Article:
VPL Performance Club: Vermont Performance Lab

Organization Name: Vermont Performance Lab

City: Guilford

Program Name: VPL Performance Club

Time of Program: evening

Program Length: 4-5 hours depending on travel

Program When Elaborate: it happens before, during and after a performance

Goal: The goals for VPL’s program are to provide a platform for adults to become more intellectually, emotionally and socially engaged with contemporary dance in hopes that they will become more regular participants, foster greater awareness and advocacy for dance in our community and potentially develop a core of volunteer "docents" for VPL who will help introduce and connect broader audiences with dance.

Time of Year Offered: fall & winter/spring

Program Description:

The VPL Performance Club, based on the traditional book club, pioneers a model for engaging non-urban audiences with contemporary dance. The project build strong conceptual, social and aesthetic frameworks live performances that Club members will see together as a group over the course of a season. The project tapped into the offerings of VPL's Lab Program and artists and a constellation of contemporary dance presenters within a 90-mile radius of VPL’s home base in Guilford, Vermont. The Performance Club was co-directed by VPL’s Director Sara Coffey and choreographer and dance educator Candice Salyers. Salyers with a PhD in philosophy and dance complemented Coffey’s background in performance studies and dance history.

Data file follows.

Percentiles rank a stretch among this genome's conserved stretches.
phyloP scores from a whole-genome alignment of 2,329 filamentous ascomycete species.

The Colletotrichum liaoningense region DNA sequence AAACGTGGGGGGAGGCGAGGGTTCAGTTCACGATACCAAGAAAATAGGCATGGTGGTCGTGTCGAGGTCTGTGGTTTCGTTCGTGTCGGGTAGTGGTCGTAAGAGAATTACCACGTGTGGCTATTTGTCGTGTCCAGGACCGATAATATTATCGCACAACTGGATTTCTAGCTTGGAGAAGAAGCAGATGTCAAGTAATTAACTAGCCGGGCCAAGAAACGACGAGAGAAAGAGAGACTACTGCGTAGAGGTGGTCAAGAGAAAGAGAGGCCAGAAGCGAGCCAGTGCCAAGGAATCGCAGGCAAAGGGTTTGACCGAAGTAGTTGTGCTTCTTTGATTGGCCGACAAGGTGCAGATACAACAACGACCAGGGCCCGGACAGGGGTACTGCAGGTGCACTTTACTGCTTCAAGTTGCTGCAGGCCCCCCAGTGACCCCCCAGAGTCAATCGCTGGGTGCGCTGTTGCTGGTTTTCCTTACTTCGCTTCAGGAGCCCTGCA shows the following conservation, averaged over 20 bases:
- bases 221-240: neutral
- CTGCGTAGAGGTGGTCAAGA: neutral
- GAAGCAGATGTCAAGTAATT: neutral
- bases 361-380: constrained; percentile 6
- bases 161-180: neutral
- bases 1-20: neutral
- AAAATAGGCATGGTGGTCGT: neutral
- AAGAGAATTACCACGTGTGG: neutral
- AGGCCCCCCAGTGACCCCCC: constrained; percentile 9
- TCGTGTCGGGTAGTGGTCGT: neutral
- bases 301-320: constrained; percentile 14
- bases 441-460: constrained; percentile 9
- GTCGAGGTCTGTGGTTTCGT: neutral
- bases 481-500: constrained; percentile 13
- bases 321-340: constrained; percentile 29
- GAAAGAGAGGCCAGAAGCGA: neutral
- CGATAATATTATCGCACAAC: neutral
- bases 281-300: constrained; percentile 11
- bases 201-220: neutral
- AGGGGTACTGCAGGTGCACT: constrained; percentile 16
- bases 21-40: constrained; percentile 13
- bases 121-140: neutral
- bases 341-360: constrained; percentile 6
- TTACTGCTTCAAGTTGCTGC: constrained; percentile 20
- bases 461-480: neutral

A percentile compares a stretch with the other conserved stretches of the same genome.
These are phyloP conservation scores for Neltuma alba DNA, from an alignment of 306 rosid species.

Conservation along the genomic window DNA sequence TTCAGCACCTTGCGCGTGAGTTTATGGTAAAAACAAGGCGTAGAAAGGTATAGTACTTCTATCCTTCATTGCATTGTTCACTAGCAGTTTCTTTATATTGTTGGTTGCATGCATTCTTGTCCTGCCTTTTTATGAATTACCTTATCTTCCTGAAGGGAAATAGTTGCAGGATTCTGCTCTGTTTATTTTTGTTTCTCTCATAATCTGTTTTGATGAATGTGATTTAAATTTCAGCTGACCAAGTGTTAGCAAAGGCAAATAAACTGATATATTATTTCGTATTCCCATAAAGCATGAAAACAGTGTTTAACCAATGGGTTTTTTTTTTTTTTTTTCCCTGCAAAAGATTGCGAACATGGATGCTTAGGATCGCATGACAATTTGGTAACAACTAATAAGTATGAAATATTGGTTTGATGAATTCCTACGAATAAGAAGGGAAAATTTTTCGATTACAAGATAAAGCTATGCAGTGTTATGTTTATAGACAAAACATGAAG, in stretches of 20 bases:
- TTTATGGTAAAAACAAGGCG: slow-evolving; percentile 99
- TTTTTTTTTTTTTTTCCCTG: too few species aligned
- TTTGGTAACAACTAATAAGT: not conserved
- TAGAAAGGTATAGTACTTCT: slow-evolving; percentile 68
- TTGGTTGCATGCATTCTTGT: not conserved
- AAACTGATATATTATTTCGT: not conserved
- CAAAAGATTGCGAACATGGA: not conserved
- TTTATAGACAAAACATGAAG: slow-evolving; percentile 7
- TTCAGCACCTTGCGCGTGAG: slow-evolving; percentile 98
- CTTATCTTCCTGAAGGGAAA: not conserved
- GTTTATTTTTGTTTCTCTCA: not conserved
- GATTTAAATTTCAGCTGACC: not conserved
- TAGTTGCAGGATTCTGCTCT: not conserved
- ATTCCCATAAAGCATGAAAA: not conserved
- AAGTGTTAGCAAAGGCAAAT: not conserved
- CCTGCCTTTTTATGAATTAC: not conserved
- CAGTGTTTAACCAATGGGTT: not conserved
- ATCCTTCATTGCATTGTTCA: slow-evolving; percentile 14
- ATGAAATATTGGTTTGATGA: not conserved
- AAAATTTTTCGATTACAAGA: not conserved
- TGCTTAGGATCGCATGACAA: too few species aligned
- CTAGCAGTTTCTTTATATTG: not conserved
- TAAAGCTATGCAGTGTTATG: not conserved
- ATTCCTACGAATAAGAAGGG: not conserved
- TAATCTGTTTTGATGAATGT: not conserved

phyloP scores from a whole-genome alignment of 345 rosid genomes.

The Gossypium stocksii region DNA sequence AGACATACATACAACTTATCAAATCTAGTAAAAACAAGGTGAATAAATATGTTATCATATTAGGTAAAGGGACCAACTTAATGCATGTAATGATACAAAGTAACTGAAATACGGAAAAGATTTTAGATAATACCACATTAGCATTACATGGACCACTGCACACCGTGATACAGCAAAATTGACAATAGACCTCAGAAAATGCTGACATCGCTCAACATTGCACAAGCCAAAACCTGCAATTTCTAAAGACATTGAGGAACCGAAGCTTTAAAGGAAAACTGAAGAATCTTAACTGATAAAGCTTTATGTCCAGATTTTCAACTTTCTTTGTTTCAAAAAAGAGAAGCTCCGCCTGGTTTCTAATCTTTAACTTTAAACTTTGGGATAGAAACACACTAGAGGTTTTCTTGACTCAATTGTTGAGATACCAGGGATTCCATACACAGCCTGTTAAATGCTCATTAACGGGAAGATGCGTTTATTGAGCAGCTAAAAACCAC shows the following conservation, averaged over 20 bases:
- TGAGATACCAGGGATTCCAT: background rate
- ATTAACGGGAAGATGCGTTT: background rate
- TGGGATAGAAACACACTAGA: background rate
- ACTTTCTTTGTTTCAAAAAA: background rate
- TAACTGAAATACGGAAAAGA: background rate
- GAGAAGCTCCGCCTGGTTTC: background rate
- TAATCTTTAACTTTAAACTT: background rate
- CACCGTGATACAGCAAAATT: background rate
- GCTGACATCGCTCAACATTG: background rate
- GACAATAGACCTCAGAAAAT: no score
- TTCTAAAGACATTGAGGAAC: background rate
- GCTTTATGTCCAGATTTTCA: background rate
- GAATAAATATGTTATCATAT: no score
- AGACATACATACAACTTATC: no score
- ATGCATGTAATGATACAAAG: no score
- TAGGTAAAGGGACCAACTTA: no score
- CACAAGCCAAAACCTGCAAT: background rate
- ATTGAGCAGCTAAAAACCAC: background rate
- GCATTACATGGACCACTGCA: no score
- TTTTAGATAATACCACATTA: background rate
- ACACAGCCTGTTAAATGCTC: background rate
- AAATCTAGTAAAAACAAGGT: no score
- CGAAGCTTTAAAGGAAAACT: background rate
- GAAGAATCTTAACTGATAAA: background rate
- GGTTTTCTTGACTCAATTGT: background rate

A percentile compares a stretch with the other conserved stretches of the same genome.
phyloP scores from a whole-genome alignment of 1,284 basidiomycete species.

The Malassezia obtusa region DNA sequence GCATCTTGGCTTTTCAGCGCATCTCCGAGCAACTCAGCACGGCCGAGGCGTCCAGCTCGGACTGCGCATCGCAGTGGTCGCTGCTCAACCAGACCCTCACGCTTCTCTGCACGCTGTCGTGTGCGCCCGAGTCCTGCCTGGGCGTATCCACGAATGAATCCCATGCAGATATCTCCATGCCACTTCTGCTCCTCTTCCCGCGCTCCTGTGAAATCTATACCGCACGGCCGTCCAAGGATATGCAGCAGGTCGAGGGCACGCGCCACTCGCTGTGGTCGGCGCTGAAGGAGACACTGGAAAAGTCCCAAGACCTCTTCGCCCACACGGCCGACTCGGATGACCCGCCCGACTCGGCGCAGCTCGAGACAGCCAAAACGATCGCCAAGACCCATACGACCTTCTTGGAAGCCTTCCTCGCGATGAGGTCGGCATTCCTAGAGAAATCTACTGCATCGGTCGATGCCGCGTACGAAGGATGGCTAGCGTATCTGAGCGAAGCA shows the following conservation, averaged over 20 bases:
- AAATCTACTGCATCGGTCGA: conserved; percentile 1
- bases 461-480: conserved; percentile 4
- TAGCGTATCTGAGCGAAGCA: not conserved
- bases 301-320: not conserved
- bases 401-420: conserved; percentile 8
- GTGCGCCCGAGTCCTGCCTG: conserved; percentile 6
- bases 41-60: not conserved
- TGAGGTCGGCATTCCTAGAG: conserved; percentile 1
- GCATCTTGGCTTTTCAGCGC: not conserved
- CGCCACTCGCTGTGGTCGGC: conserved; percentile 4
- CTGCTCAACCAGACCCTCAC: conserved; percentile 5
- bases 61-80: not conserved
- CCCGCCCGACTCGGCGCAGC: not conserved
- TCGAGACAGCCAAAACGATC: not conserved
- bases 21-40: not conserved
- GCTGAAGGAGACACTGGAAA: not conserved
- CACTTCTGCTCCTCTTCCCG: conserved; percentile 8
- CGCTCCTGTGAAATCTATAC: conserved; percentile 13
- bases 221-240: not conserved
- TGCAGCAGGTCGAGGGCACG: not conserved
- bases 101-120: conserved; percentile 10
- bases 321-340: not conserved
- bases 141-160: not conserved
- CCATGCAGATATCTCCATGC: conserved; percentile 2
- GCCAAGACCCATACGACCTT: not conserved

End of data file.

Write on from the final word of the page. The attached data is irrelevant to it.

Once a month Performance Club members saw a live contemporary dance performance, either seeing an artist in residence at VPL or traveling by bus to performances at nearby venues. In some cases VPL was able to offer behind the scenes studio visits and conversations with some of VPL’s Lab Artists. Prior to attending each performance Club members received contextual readings and related work on video or film, that gave insight to the artist’s voice or point of view and provided a cultural or historical context to the work. The group would dine together prior to attending a performance. Following each performance the group gathered for 45-60 minutes to discuss the work. The travel time to and from performances (typically 45 to 90 minutes) provide additional rich opportunities for participants to make social connections and share impressions and ideas inspired by the work they saw. Additionally VPL invited curators, critics, scholars, facilitators, and artists to join some of the outings to participate in pre and post-performance discussions with the participants to enrich discussion sessions.